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Teaching Children To Play Chess Found To Decrease Risk Aversion

An anonymous reader quotes a report from Phys.Org: A trio of researchers from Monash University and Deakin University has found that teaching children to play chess can reduce their aversion to risk. In their paper published in Journal of Development Economics, Asad Islam, Wang-Sheng Lee and Aaron Nicholas describe studying the impact of learning chess on 400 children in the U.K. The researchers found that most of the children experienced a decrease in risk aversion in a variety of game playing scenarios. They also noticed that playing chess also led to better math scores for some of the students and improvements in logic or rational thinking.

The researchers note that the game of chess is very well suited to building confidence in risk taking when there is reason to believe it might improve an outcome. In contrast, students also learned to avoid taking risks haphazardly, finding that such risks rarely lead to a positive outcome. They […] line between good and poor risk-taking is especially evident in chess, which means that the more a person plays, the sharper their skills become. The researchers also found that the skills learned during chess playing appeared to be long lasting — most of the children retained their decrease in risk aversion a full year after the end of their participation in the study. The researchers […] did not find any evidence of changes in other cognitive skills, such as improvements in grades other than math or general creativity.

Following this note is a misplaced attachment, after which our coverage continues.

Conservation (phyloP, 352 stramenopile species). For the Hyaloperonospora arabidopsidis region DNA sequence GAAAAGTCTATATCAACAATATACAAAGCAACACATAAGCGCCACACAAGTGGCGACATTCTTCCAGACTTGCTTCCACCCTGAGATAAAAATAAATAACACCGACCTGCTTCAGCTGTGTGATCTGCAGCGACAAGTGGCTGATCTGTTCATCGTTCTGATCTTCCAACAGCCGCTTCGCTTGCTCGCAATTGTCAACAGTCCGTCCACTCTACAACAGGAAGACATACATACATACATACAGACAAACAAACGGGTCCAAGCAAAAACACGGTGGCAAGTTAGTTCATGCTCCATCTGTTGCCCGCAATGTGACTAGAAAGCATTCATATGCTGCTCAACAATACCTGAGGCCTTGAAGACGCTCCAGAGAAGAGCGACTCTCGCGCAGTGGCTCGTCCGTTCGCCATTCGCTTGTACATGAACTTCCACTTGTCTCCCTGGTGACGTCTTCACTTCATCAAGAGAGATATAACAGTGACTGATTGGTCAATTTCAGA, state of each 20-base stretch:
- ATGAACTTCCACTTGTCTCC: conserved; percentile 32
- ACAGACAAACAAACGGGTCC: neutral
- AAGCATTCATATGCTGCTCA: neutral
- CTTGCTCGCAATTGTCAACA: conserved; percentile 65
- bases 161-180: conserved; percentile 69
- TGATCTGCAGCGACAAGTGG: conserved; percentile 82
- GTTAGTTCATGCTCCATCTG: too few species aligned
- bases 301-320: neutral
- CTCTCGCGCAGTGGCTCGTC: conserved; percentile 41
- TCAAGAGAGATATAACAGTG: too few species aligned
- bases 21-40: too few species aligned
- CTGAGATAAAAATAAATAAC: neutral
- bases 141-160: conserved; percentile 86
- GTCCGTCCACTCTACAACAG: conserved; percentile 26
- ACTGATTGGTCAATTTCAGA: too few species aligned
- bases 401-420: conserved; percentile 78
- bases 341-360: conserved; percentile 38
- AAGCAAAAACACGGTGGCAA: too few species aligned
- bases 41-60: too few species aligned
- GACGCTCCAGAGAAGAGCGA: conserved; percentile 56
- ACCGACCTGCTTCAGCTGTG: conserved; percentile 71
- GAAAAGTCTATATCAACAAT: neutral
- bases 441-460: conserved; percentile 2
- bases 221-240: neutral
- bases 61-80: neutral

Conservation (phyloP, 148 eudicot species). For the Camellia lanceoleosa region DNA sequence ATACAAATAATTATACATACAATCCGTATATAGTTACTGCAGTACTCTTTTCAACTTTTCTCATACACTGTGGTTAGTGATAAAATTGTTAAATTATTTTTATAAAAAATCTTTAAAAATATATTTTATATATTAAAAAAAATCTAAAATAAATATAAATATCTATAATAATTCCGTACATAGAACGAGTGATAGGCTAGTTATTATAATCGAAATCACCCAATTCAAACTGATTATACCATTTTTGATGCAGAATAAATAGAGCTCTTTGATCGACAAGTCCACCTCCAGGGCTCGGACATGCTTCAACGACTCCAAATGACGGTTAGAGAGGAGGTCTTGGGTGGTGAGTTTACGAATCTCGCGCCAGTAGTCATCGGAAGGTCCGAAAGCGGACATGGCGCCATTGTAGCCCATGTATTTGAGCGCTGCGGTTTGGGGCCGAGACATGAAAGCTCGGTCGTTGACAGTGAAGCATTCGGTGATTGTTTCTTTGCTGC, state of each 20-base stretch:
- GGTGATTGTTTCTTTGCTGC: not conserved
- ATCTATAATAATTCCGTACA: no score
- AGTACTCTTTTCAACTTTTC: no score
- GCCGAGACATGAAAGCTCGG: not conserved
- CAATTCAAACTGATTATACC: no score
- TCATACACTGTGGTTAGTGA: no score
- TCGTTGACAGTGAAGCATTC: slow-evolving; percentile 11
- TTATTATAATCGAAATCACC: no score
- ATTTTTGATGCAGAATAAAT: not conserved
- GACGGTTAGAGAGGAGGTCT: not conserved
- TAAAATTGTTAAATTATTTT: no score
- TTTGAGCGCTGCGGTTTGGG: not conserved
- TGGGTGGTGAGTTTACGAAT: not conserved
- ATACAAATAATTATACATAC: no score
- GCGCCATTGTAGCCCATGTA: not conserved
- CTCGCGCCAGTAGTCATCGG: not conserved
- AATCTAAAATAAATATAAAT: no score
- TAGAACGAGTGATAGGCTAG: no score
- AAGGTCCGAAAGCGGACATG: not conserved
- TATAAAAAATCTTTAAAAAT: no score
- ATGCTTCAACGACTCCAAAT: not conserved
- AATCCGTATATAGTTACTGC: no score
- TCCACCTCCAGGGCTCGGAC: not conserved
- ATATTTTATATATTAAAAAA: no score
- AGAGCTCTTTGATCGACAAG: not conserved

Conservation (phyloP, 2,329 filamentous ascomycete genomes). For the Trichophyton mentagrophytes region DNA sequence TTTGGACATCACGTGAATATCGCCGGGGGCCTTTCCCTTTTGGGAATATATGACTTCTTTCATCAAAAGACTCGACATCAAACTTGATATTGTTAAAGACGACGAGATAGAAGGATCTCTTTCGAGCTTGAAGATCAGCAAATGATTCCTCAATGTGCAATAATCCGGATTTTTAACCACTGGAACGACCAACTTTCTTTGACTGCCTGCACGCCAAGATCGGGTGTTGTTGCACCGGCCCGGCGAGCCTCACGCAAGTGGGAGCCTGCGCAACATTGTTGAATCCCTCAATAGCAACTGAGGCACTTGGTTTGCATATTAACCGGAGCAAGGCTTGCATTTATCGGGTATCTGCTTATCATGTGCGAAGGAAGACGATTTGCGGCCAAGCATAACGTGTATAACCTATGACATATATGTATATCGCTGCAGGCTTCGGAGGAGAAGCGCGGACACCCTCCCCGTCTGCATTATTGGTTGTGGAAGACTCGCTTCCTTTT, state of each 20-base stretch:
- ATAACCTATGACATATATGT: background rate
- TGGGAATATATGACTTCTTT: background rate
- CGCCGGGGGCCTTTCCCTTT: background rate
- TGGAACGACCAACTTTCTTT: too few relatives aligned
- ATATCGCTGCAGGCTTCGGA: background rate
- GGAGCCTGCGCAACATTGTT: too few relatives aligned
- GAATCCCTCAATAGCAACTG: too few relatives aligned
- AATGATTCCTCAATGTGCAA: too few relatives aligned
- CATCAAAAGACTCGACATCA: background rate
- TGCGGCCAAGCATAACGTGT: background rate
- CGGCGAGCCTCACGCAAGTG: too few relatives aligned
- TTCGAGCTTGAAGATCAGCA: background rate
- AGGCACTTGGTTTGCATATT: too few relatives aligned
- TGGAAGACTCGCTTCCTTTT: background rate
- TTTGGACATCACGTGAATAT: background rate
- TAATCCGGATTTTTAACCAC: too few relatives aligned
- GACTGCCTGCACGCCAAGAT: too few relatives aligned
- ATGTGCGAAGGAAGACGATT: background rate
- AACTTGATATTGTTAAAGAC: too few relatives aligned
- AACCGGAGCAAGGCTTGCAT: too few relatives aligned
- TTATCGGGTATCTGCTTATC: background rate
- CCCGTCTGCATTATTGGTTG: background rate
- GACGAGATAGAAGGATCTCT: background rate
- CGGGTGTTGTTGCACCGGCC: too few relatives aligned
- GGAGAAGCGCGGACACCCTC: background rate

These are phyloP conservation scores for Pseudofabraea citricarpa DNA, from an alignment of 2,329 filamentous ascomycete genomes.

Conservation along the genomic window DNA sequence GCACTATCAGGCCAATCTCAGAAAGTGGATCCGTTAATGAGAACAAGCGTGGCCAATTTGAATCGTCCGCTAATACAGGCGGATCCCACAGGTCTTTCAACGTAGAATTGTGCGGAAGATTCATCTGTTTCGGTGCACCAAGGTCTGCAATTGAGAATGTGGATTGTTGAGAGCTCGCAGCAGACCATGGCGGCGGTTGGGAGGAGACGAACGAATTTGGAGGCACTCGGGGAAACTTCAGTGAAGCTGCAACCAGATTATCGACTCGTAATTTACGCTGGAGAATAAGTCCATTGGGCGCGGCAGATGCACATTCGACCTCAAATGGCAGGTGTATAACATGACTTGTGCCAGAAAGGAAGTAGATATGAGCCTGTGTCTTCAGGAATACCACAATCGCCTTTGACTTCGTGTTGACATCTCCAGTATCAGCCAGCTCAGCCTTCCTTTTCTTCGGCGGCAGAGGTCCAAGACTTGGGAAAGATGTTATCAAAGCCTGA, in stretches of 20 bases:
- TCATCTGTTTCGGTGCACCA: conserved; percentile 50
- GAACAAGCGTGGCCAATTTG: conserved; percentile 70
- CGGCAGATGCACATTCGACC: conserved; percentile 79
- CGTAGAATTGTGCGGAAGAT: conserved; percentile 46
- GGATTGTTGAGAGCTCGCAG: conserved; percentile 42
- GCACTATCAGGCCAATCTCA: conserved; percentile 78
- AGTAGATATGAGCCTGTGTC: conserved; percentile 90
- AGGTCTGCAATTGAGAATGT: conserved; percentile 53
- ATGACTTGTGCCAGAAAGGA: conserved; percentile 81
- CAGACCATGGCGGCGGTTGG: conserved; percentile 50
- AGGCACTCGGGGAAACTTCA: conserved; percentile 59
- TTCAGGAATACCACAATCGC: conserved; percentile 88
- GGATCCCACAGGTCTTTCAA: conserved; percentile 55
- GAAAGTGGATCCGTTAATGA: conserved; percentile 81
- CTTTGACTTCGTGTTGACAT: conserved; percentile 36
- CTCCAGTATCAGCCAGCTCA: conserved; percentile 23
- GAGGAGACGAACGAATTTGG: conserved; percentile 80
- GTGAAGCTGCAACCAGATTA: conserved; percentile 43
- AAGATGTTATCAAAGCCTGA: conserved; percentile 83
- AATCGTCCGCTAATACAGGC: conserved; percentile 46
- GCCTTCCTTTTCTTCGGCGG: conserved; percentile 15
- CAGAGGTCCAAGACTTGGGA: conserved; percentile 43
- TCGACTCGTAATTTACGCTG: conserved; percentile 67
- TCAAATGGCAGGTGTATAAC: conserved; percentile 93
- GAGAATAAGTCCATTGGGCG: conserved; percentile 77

Read more of this story at Slashdot.

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